Crazy For Bublé
Michael Bublé’s big boyish eyes are a little droopy, and he is sniffly with a summer cold but the Canadian singing sensation is always up for a friendly chat with reporters. He wears his signature off-stage look: jeans, T-shirt and a ball cap worn backwards. He is holed up in a trendy hotel in his hometown of Vancouver doing interviews for his fourth release, Crazy Love, which came out in early October.
In the next room is his girlfriend Luisana Lopilato, a 22-year-old Argentine actress, model and musician. Lopilato speaks little English, but Bublé, who also knows Italian, has learned enough Spanish to make the relationship work.
It’s no wonder he’s sick. Since the release of his debut album almost seven years ago, he’s worked a breakneck cycle of recording and touring. With record sales only making up what he figures is 10 per cent of his earnings, the touring is all-important to his pocketbook. These days, record sales can’t compare to what an artist can make on the road, even if that artist has, like Bublé, sold in the order of 22 million records.
Around the release of his second album, It’s Time, he had flown from Los Angeles to London, England, to Chicago for The Oprah Winfrey Show. When he returned to Vancouver that night, his manager told him he had to get back on the plane for a one-day trip to London. Bublé says, “I cried.”
In truth, he doesn’t have to do any of it. He could refuse.
Relentless drive has its rewards. The 34-year-old son of a fisherman from the suburb of Burnaby, B.C., is in a position in his young life where he now calls the shots. And he knows it. When touring, he now pulls in about $8 million gross a month. Last year he figures he grossed about $70 million — and, yes, he is the rare breed of entertainer who will disclose such lucrative earnings.
“I think it’s neat that people know because I think I’m the most famous guy you’ve never heard of,” he says. “In my country, people know who I am but, in America, the profile isn’t as high.”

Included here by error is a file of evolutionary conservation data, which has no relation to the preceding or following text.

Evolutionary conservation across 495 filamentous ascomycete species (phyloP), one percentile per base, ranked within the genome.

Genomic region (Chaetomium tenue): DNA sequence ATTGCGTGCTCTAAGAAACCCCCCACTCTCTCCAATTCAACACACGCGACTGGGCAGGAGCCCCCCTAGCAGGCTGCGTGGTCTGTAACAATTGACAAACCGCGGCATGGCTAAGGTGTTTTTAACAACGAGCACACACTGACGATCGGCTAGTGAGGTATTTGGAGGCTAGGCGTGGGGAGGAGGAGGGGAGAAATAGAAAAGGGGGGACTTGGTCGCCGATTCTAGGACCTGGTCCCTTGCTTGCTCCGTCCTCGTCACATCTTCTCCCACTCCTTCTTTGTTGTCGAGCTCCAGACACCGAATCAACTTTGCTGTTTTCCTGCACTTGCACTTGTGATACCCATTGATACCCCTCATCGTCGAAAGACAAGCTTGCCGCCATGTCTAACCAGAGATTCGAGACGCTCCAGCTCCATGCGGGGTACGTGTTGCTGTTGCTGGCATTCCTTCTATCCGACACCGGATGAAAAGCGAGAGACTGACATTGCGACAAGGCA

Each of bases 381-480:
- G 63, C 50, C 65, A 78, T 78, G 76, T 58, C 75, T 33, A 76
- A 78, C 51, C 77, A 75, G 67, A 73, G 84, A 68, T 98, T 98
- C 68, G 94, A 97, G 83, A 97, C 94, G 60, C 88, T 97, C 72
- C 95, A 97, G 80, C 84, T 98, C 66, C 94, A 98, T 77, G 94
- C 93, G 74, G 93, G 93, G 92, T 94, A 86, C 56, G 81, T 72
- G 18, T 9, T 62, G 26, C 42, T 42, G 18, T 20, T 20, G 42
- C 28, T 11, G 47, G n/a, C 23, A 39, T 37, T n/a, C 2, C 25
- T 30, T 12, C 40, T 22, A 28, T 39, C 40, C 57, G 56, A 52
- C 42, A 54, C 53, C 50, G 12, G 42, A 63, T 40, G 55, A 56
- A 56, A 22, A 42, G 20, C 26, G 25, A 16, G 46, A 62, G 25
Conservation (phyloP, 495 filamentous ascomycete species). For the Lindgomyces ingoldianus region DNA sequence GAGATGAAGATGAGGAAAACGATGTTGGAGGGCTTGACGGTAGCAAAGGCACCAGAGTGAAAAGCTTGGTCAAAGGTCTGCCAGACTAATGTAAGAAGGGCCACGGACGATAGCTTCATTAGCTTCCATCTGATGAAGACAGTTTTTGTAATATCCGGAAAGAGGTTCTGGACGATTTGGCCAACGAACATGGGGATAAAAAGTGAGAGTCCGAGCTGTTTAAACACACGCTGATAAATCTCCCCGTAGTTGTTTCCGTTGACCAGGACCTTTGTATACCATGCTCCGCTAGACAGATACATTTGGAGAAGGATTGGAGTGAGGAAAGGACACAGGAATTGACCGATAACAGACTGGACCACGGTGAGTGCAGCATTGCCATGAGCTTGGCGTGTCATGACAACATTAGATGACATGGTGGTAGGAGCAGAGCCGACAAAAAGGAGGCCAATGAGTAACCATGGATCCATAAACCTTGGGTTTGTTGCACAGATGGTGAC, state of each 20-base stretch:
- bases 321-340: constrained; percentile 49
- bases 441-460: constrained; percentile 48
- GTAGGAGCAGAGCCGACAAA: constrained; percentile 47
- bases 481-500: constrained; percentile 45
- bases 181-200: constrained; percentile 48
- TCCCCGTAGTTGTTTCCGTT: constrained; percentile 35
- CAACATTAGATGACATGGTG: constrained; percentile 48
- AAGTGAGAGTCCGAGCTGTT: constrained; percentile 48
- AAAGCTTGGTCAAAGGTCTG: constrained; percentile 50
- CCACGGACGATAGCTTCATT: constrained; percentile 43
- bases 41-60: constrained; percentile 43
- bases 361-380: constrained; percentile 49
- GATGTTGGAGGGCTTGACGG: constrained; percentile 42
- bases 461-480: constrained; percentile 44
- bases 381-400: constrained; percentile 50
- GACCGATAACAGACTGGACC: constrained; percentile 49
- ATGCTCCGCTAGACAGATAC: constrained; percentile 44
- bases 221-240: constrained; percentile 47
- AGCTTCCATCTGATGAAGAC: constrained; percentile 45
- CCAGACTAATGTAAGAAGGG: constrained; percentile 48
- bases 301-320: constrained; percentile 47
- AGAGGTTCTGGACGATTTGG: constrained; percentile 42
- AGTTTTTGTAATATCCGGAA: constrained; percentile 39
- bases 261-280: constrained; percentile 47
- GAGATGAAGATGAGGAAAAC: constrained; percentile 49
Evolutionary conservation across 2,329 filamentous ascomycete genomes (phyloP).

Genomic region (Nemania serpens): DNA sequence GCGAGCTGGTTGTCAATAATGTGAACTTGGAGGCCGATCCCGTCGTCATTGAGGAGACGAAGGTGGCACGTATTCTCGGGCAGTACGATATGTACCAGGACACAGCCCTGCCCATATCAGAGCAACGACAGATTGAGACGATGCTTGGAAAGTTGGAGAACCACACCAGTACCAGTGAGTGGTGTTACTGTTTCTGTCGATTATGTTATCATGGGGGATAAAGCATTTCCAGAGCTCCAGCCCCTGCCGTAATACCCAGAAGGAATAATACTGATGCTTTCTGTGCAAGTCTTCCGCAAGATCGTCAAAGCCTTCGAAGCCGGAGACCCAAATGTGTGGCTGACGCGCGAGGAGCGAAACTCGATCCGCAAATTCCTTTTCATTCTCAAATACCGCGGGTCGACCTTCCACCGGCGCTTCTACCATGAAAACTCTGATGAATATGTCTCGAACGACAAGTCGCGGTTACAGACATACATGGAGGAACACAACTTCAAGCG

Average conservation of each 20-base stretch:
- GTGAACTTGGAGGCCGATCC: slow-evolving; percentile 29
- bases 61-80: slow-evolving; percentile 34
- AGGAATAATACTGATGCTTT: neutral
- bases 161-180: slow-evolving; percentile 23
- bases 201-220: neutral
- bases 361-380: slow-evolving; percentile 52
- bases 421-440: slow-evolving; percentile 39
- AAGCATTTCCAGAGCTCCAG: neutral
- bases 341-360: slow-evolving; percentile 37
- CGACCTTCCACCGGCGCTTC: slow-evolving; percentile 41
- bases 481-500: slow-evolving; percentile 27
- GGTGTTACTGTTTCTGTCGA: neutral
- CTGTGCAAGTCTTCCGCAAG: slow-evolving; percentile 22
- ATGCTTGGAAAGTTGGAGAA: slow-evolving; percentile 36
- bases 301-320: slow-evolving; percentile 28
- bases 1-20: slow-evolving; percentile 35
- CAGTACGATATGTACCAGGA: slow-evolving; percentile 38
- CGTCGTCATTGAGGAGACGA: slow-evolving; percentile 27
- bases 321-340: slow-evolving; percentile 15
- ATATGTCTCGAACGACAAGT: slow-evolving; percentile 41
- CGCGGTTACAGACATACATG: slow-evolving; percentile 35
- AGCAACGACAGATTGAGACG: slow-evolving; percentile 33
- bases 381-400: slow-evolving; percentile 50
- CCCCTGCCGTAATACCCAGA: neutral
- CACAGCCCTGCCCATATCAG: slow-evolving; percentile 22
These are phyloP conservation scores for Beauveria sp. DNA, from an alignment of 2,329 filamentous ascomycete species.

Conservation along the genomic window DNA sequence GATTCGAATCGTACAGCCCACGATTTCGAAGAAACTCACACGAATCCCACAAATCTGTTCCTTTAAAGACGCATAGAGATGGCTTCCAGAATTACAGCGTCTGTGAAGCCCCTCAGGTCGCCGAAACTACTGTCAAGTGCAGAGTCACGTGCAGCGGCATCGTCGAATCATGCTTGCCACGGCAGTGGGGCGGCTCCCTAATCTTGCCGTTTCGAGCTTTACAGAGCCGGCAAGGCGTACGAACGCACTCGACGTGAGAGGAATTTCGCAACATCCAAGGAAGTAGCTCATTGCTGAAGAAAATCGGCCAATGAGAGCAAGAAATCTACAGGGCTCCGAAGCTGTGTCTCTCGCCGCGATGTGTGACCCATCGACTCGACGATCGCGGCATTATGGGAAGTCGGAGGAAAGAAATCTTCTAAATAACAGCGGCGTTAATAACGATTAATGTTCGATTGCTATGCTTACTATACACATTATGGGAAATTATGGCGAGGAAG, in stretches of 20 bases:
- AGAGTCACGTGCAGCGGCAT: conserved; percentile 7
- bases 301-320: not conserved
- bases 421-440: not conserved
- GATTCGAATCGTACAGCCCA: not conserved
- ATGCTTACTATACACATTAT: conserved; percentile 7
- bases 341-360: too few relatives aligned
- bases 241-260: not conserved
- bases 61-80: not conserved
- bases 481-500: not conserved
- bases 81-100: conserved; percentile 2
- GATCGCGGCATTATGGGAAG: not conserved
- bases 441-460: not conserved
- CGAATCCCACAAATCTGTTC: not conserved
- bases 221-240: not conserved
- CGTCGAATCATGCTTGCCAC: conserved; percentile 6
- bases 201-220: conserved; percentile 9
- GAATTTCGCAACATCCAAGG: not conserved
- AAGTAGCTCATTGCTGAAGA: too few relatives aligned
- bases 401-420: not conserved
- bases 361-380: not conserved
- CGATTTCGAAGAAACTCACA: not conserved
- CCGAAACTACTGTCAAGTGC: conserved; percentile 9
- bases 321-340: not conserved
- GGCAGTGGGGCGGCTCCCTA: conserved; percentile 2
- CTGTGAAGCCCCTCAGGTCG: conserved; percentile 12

That might be about to change since the album debuted at number 1 on Billboard Charts in the U.S., as well as reaching number 1 in Canada.
Bublé strolled through the hallowed corridors, pointing to pictures of Frank Sinatra, Keely Smith, Nat King Cole and other famous recording stars. When he finally got his turn to sing, an excited Bublé would pop a cough drop, snort on a nasal inhaler, go into the booth and most often nail it. Meanwhile, a low-key Foster propped his feet up on the soundboard and bopped his head to Bublé’s rendition of “Pennies From Heaven” (a track that does not make the final cut). He’d then praise Bublé, telling him, “You swing harder than anybody I’ve met.”
Early in their careers, many artists relinquish creative control in order to get a record deal. Bublé was no exception. But as record sales have mounted, he has asserted himself further into the director’s chair.
Before starting the record, Bublé says he had dinner with Foster at a Vancouver steak house. He recalls how the conversation went.
“He asked, ‘So are we going to work together?’ I said, “Yeah, but I want it to be different.’ He said, ‘What do you mean?’ I said, ‘I want us to engineer differently. I want us to set up the microphones. I don’t want this to be mechanical. I want this to be old school and have edge and some kind of vibe that I need for myself so I can listen to these records.’
“He said, ‘That is not what I do.’
“I went, Bullshit, you’re the greatest producer in the world. Don’t tell me you can’t do this. You won’t leave your comfort zone?’ I pumped him up and I think it worked.”
So, with a songwriting career in mind, he is gradually making the crossover into pop territory, securing a broader and younger demographic. He co-wrote the pop single for the new album, “Haven’t Met You Yet” and a brooding ballad called “Hold On.”
His decisions aren’t met entirely without opposition from his producers and management, who are, after all, hired to guide him. For example, Foster was opposed to the inclusion of “Stardust” and the heartbreak hit “At This Moment.”
The latter song, in particular, resonated with Bublé because of his breakup last year with his girlfriend of three-and-a-half years, British actress Emily Blunt. Blunt recently confirmed rumours of her engagement to The Office actor John Krasinski. Bublé was so torn up by the split that a member of his team from the record label slept on his couch for a couple of days and talked him through it.
He has called the breakup “the best thing and the toughest thing that’s ever happened to me” because of the pain he endured and the revelations that made him face up to his own insecurity and fragile ego.